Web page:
On December 16, 2021, the Company entered into a lease agreement with Bayside Area Development, LLC (“Bayside”) for 85,165 square feet of office and laboratory space in South San Francisco, CA. The lease for the office and laboratory space commenced in April 2023. The term of the lease is 120 months with the option to extend the term up to an additional ten years. This option to extend the lease term was not determined to be reasonably certain and therefore has not been included in the Company’s calculation of the associated operating lease liability under ASC 842. During the three and six months ended June 30, 2023, the Company took possession of the Bayside lease and recognized a $32.0 million right-of-use asset and corresponding lease liability upon the lease commencement date. In addition, the Company recognized $27.2 million in leasehold improvements. Bayside provided a tenant improvement allowance of up to $14.9 million, of which $14.7 million was utilized and recorded in lease liability. 

In connection with the Restructuring Plan, the Company has determined that it will not utilize this facility for purposes of its own operations, and as a result, intends to sublease the vacant space to recover a portion of the total cost upon recognition of the lease.

They've yet to sublease the space or negotiate a termination payment with their landlord.  Given the state of Bay Area office space, it might be advisable to assume the entire long term operating lease liability against the NAV.

I'm going to assume only two quarters of G&A versus my normal four, to account for the time it has already taken since the original announcement plus the three month incentive fee, it doesn't appear this one should take too long once the operating lease is neutralized in one way or another.  Although the default expectation with these should be a reverse-merger, the odds of a simpler cash deal should be higher given Drapkin's experience at JNCE.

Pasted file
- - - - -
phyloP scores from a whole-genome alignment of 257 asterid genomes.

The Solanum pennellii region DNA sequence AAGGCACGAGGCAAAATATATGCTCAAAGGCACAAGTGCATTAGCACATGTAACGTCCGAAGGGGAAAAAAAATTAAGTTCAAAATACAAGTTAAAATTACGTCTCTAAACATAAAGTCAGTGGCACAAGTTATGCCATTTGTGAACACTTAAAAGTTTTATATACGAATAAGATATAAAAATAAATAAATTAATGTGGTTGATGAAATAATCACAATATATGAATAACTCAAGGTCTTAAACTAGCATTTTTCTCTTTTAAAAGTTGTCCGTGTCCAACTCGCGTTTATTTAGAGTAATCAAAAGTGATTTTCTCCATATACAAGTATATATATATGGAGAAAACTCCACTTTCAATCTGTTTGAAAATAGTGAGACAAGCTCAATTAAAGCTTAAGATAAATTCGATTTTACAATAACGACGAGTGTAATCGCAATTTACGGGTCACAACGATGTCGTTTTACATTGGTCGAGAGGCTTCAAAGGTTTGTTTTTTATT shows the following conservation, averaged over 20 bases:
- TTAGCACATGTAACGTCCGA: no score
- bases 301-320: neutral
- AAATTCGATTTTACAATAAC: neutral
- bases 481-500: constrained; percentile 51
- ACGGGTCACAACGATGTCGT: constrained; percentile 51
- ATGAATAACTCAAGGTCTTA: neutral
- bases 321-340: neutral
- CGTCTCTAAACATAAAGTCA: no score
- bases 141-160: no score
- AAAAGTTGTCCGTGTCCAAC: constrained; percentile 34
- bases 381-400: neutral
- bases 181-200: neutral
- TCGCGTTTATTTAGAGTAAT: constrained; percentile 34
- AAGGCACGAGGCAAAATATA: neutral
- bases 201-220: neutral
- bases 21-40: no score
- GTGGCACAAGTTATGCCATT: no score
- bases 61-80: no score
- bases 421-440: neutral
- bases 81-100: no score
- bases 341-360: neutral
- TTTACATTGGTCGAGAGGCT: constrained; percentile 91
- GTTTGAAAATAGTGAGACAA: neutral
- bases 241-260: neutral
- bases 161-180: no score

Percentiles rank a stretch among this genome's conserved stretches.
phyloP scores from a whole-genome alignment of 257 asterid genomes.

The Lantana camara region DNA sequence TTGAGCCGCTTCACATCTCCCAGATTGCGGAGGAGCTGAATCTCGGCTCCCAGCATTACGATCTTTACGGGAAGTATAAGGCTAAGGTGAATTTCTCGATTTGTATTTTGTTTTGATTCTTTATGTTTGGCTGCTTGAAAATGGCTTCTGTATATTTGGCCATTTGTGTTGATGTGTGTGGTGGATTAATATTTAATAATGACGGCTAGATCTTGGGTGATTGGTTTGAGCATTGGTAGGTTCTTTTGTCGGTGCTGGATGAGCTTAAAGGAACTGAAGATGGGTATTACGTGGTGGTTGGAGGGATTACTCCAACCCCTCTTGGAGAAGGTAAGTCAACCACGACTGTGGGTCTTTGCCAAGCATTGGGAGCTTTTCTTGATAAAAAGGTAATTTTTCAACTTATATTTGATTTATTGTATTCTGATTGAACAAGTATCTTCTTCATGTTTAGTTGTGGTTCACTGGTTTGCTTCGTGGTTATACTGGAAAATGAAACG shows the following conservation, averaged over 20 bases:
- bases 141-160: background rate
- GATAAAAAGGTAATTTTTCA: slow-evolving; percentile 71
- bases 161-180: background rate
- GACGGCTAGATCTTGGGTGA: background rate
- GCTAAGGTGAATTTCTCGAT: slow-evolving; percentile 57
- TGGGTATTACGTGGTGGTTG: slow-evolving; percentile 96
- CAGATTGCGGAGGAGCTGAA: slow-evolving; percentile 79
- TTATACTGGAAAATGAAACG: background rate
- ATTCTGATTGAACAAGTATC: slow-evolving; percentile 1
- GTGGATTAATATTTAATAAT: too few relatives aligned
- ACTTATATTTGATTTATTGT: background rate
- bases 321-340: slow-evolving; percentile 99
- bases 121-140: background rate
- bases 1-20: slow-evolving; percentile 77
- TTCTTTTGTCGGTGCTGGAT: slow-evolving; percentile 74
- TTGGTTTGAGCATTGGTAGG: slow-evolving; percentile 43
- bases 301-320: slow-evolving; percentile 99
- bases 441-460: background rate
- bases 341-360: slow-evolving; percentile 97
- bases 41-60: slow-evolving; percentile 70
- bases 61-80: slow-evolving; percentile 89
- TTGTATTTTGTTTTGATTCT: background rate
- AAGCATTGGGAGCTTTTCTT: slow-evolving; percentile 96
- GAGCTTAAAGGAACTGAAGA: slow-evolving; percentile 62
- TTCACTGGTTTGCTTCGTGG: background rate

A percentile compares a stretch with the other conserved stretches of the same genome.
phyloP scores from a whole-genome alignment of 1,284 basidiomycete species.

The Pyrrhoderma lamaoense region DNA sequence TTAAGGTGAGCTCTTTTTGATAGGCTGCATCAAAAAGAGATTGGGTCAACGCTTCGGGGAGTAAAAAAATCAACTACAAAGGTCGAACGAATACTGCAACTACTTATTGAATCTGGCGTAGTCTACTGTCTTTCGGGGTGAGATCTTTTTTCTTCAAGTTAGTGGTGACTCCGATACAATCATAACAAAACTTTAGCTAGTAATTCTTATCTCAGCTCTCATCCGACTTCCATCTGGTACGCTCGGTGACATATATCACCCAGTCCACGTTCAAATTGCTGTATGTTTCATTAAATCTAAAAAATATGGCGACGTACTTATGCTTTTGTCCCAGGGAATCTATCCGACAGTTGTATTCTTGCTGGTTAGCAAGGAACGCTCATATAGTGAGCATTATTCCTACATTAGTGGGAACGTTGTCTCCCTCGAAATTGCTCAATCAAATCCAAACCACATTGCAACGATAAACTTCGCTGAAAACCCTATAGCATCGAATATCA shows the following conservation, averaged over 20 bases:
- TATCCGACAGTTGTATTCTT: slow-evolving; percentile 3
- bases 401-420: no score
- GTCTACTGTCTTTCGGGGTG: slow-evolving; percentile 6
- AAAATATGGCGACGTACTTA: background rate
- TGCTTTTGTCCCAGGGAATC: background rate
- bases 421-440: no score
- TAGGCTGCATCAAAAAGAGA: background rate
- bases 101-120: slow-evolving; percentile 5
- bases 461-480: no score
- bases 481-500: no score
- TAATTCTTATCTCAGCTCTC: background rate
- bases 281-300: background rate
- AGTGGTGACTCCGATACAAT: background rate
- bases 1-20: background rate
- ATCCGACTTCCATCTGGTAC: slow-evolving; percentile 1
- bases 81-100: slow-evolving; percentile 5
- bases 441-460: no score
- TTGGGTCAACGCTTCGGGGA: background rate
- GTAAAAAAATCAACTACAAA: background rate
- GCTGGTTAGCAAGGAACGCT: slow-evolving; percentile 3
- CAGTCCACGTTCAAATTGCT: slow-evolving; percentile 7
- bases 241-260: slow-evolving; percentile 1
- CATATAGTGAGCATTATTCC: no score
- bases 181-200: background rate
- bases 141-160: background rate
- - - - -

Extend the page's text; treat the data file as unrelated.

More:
Disclosure: I own shares of GRPH

Homology Medicines: Strategic Alternatives, Potentially Valuable JV

Homology Medicines (FIXX) (~$70MM market cap) is a clinical stage genetics biotech whose lead program (HMI-103) is meant to treat phenylketonuria ("PKU"), a rare disease that inflicts approximately 50,000 people worldwide.  In July, despite some early positive data, the company determined to pursue strategic alternatives as FIXX wouldn't be able to raise enough capital in the current environment necessary to continue with clinical trials.  Alongside the strategic alternatives announcement, the company paused development and reduced its workforce by 87% which resulted in $6.8MM in one-time severance charges.

Outside of approximately $108MM in cash (netting out current liabilities), FIXX has a potentially valuable 20% ownership stake in Oxford Biomedia Solutions (an adeno-associated virus vector manufacturing company), a joint venture that was formed in March 2022 with Oxford Biomedia Plc (OXB in London).  As part of the joint venture, FIXX can put their stake in the JV to OXB anytime following the three-year anniversary (~March 2025):